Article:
When local independent news publishers gathered for the first Block by Block Community News Summit in September 2010, we heard two recurring themes:
First, publishers needed to connect so that they could learn, share and provide each other much-needed moral support. Second, publishers told us they needed help figuring out how to sustain their sites and themselves financially.
At The Patterson Foundation, we took those two ideas and married them for an experiment in testing how a combination of peer learning and business mentoring might help build the groundwork for more financially stable independent news operations.
That’s how Super Camp was born.
Partnering with Knight Digital Media Center, The Patterson Foundation developed a curriculum for a year of intensive business mentoring for a dozen Block by Block sites.
The goal? There were two:
1) Get inside the inner workings of both for-profit and non-profit sites and learn what methods can best help those publishers improve their business practices.
2) To take what we learn from working with those publishers and apply it more broadly to the community.
Our year of mentoring began with a four-day session at the conclusion of Block by Block 2011. What we learned during the mentoring sessions formed the core of the Community Journalism Executive Training program (CJET), a partnership of the Investigative News Network, Knight Digital Media Center and The Knight Foundation.
The Lessons of Super Camp
- Lifeguards make a big difference. Find a mentor, coach or advisor who will hold you accountable to your goals and action plan. Writers need editors; business leaders need mentors.
- Be the boss. Your role is to lead the business; as publisher, you are CEO. Learn to delegate duties as much as you can and to hold people accountable to their role in helping the business succeed.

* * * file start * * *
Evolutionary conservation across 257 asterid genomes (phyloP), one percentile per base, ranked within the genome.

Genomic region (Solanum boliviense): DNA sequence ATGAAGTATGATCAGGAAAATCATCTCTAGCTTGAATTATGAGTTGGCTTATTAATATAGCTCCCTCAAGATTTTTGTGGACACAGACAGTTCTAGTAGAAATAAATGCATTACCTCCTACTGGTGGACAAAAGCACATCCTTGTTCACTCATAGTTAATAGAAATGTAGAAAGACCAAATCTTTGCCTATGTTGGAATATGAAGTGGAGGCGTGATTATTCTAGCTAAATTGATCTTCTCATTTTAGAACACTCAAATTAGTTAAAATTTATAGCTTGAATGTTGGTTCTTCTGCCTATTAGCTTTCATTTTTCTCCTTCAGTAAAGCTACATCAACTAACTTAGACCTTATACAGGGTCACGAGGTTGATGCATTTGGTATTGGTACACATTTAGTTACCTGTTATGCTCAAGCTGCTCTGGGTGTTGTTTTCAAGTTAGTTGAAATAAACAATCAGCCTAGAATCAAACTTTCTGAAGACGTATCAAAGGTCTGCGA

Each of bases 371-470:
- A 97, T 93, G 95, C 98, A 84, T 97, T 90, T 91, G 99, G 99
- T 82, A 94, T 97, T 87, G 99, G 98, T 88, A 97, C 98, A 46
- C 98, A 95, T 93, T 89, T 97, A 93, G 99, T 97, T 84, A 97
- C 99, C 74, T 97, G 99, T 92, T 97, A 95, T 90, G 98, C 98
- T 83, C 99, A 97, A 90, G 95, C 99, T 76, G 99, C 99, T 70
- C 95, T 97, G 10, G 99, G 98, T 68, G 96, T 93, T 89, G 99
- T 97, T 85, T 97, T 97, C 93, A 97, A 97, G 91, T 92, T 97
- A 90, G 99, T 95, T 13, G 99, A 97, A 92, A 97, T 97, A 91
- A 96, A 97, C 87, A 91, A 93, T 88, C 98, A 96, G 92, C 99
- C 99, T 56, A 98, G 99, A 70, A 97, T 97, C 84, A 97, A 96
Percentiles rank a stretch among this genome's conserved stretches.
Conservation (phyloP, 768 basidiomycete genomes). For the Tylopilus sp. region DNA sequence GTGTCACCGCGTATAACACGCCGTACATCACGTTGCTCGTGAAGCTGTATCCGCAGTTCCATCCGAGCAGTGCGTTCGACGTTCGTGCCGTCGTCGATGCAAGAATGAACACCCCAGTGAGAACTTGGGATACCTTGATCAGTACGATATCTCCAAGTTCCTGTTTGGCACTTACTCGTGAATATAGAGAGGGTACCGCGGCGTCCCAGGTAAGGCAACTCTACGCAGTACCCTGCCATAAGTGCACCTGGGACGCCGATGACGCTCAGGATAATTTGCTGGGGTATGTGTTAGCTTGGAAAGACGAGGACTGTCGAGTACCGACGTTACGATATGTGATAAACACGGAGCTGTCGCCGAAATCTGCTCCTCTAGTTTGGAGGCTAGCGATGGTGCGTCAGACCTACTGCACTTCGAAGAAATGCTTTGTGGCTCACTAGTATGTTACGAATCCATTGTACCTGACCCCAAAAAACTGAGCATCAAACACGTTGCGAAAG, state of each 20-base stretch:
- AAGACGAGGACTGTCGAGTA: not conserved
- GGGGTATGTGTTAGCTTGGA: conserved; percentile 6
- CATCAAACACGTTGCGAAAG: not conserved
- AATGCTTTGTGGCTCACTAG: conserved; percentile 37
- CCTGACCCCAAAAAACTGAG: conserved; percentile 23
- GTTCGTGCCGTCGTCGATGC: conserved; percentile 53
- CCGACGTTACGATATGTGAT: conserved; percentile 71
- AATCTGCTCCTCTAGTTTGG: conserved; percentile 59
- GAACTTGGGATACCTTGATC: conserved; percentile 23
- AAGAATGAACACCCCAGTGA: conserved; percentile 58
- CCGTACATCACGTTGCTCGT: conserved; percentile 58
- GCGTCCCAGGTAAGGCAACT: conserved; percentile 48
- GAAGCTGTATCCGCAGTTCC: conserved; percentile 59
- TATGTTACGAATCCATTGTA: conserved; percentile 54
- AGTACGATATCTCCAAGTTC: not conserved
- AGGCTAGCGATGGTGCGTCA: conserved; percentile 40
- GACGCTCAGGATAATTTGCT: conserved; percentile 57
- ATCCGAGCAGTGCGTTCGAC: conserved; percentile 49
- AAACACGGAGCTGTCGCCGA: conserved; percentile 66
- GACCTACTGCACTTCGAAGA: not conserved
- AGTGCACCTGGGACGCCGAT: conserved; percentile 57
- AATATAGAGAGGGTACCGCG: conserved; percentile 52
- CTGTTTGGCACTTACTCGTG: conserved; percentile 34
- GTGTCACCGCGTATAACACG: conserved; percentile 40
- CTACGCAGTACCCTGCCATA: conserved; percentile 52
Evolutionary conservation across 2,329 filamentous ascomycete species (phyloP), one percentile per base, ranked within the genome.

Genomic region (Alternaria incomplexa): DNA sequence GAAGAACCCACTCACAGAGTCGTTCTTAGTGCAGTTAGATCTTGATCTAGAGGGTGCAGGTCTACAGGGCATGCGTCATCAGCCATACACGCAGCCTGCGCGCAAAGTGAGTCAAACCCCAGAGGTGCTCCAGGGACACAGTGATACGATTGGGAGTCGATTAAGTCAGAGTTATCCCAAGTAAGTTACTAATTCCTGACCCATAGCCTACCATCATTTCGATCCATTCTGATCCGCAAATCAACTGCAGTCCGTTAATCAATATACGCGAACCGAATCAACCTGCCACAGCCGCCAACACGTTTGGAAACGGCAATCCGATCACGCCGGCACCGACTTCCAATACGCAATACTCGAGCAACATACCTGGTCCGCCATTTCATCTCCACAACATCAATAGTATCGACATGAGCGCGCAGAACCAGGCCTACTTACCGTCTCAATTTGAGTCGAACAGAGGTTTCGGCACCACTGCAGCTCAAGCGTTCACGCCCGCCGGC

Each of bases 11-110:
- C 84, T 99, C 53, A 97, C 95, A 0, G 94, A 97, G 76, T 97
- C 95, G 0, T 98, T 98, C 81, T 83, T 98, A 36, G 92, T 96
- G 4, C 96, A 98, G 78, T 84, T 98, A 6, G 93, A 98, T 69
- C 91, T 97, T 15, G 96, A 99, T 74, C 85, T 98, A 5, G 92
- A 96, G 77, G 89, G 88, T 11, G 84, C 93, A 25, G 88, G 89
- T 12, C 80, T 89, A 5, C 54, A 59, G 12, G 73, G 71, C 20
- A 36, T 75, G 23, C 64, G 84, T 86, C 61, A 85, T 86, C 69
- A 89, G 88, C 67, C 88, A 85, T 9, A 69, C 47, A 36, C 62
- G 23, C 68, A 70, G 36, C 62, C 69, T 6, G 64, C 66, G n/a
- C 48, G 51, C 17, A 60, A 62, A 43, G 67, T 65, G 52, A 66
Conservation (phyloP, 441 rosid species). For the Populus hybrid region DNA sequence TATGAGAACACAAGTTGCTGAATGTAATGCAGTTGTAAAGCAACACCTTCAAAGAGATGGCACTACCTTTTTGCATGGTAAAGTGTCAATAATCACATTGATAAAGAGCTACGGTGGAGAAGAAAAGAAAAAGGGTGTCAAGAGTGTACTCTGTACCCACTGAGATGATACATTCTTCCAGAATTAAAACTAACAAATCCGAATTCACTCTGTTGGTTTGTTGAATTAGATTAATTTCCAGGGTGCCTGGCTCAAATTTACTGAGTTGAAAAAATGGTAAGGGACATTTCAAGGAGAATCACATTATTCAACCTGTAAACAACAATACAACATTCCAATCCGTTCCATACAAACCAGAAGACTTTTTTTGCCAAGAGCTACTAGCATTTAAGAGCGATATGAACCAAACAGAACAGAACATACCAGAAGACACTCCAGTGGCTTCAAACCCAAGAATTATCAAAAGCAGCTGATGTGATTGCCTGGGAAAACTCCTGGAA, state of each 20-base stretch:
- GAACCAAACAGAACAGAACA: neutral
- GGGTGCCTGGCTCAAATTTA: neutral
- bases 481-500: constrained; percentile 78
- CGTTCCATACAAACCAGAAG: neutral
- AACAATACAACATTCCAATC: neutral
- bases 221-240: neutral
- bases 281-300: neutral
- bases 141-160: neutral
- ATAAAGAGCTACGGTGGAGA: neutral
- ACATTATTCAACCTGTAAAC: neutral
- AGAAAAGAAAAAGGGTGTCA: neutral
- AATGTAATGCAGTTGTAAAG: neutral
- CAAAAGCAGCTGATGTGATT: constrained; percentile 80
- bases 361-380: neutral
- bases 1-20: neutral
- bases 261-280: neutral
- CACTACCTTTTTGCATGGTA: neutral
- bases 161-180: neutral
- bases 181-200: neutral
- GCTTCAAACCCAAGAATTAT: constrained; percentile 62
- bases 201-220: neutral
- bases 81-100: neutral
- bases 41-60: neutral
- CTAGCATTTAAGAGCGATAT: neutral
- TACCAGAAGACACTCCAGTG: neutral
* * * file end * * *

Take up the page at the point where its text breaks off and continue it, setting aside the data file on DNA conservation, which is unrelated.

- Diversify revenue streams. Regardless of your tax status, relying on a single source of revenue – whether it’s foundation grants or banner ads – is a foolish bet. Conversely, don’t chase every dime. Define your revenue wheel.
- Metrics matter. How people are using your site helps you improve the site’s user interface, educate your social media strategy and gives you concrete facts to tell donors and advertisers. Bonus: They come with pretty graphics.
- Investors are not donors. Investors invest because they want a return. That means a piece of your annual profit, to be paid back with interest, or to own a large chunk of your company. Forget this, and they will own it all.
- Act (locally) like a business. Many publishers ignore opportunities to join local business groups, which are teeming with experience, networking opportunities, story ideas and new advertisers.
- Utilize tools to track customers. Whether it’s a full-blown CRM (Customer Relationship Management) such as SaleForce.com or just a spreadsheet, these tools help grow existing clients into bigger ones.
- Be clear on expectations for employees and contractors – and be clear on the legal differences between “employee” and “contractor.” More time spent training new hires means less time cleaning up messes later. This goes doubly true for when hiring friends or family.
Learn about these and other concepts used in TPF's approach to philanthropy.
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